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Offers fail to impress Lotus owners

COMPENSATION proposals for the owners of apartments in the 10 buildings near the toppled block in Shanghai's Minhang District failed to win their approval yesterday.

Negotiations due to take place at the Southwest Engineering School, where hundreds of owners were put into 10 classrooms, turned out to be a group discussion among them while representatives of the developer explained the offers via the classroom radio system rather than in face-to-face talks.

There had been chaos the day before when owners of apartments in the toppled No. 7 building in the Lotus Riverside complex and representatives of the developer met to discuss compensation.

Yesterday's "meeting" remained calm, however.

The developer, Shanghai Meidu Real Estate Co, presented three compensation options for the owners yesterday.

Under option 1, buyers will get a 5 percent reduction on the initial price of the apartment if they agree to continue their contract.

But if the 10 buildings fail to meet national standards, owners can enjoy the same deal offered to buyers of the No. 7 building which collapsed on June 27 - a refund plus interest and a 5 percent penalty bonus of the initial price of the apartment or an exchange for an unsold apartment in the complex plus the 5 percent penalty bonus.

The developer will also hire a company to guarantee payments to the owners.

Under option 2, the owners can terminate the contract and be refunded the money paid and the interest.

Under option 3, the buyers can sell their apartments to another company at the June 27 price. The developer is to release the name of the purchasing company this month.

The government will participate in the selection of the company, said Zhang Pengfeng, a lawyer entrusted by the local government as third party in the negotiations. He described the yet-to-be-named company as a "white knight."

"Both sides should cherish the opportunity to negotiate," Zhang said. "Court litigation is the last thing we want to see."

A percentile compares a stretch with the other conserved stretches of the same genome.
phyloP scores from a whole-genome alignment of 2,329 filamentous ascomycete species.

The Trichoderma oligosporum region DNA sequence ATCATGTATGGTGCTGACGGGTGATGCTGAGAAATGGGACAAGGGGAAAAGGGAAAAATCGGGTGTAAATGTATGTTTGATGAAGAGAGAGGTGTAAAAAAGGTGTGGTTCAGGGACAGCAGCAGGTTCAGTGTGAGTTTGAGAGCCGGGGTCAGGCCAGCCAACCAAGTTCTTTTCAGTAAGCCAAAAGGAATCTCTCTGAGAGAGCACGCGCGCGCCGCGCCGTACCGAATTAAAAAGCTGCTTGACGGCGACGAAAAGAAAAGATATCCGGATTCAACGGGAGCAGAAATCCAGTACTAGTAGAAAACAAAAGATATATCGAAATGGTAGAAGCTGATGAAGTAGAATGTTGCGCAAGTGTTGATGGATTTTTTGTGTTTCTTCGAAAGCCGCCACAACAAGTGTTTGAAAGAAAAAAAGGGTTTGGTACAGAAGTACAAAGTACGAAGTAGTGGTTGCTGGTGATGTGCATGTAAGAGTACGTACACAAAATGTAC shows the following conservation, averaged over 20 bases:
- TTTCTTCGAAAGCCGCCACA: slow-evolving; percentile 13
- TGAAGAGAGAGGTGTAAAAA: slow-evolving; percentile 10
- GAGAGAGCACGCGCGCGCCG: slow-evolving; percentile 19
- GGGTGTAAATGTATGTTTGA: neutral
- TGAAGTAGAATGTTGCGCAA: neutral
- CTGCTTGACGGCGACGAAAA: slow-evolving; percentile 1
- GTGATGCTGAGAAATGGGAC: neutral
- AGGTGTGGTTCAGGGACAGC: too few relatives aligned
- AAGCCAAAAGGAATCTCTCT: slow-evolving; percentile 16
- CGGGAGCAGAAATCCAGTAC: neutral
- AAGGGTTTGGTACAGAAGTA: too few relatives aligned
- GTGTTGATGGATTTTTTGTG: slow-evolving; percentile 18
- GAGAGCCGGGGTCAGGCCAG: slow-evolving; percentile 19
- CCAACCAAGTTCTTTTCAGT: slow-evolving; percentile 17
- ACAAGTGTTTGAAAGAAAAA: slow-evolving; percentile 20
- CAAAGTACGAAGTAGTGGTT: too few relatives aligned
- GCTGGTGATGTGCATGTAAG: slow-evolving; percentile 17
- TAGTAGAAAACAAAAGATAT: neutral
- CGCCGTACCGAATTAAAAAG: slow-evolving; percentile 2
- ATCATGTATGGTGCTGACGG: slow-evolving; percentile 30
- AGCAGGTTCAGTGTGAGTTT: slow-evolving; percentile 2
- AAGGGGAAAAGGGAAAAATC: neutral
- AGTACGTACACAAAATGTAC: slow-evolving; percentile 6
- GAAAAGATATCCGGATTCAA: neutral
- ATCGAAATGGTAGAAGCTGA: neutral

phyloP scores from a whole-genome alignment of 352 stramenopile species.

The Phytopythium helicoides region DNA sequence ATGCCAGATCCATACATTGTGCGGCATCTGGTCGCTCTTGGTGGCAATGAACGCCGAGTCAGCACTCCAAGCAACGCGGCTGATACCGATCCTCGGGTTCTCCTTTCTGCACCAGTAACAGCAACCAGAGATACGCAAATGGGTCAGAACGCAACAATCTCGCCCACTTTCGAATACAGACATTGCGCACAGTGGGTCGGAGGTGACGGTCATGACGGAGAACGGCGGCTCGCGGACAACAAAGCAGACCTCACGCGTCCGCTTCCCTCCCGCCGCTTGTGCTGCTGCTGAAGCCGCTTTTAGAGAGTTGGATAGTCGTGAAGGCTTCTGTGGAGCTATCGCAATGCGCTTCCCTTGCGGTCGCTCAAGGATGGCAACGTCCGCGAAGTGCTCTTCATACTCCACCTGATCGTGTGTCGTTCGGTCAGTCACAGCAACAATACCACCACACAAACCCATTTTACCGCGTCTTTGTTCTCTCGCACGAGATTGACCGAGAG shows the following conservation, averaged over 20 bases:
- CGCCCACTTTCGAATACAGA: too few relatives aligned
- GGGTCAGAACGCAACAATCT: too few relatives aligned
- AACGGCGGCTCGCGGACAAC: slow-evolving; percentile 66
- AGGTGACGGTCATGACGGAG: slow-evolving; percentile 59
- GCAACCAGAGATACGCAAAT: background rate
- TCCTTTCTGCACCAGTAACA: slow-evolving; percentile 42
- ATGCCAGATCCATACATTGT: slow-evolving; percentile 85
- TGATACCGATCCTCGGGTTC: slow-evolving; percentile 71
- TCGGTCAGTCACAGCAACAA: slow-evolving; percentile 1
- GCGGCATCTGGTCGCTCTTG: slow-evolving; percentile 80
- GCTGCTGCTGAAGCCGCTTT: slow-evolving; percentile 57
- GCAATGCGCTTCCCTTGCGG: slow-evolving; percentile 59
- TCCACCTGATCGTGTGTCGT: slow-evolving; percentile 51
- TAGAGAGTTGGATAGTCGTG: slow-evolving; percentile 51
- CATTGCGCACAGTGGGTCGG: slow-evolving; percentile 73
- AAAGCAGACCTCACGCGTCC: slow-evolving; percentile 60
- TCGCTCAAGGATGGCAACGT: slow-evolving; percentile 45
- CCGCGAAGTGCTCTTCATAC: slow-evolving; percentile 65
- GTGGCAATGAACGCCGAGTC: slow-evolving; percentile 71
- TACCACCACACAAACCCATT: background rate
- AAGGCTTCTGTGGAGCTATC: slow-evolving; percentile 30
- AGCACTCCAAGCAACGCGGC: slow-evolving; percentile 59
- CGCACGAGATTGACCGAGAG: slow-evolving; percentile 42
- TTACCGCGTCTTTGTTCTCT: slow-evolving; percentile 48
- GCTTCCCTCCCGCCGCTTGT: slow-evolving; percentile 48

Precise details of all three offers will be announced on July 31 with apartment owners required to make their decision between August 1 and August 15.

But the offers found few takers yesterday, and the owners submitted a list of their requirements to the government.

"The compensation is far from enough," said Cai Jun, who bought an apartment at 17,300 yuan (US$2,533) per square meter in the No. 6 building, which had been found to be leaning by several centimeters. "The building should be demolished for a new one."

Others wanted the government to take over the issue and draft compensation plans.

"I want a new apartment in the same area around the complex," said another buyer identified as Max who sold his old home and had planned to get married in the new apartment. "All I care about is a house for home."

Meanwhile, the developer said it would ask a construction quality inspection institution to check the remaining 10 buildings and release test results as soon as possible.

The institution would also supervise the rest of the construction to ensure it meet state requirements.

Apartment owners will be allowed to participate in the checks if the inspection institution agreed, or they could appoint other institutions if they have questions about the one hired by the developer.

Meanwhile, the site of the toppled building is to be used for greenery and public facilities, and plans will be submitted to the city's urban construction authority, according to the developer.

Talks between the owners of the toppled building and the developer are continuing.

Heads of the developer were "under control by judicial departments," the Minhang government said, but it didn't clarify what the term meant.


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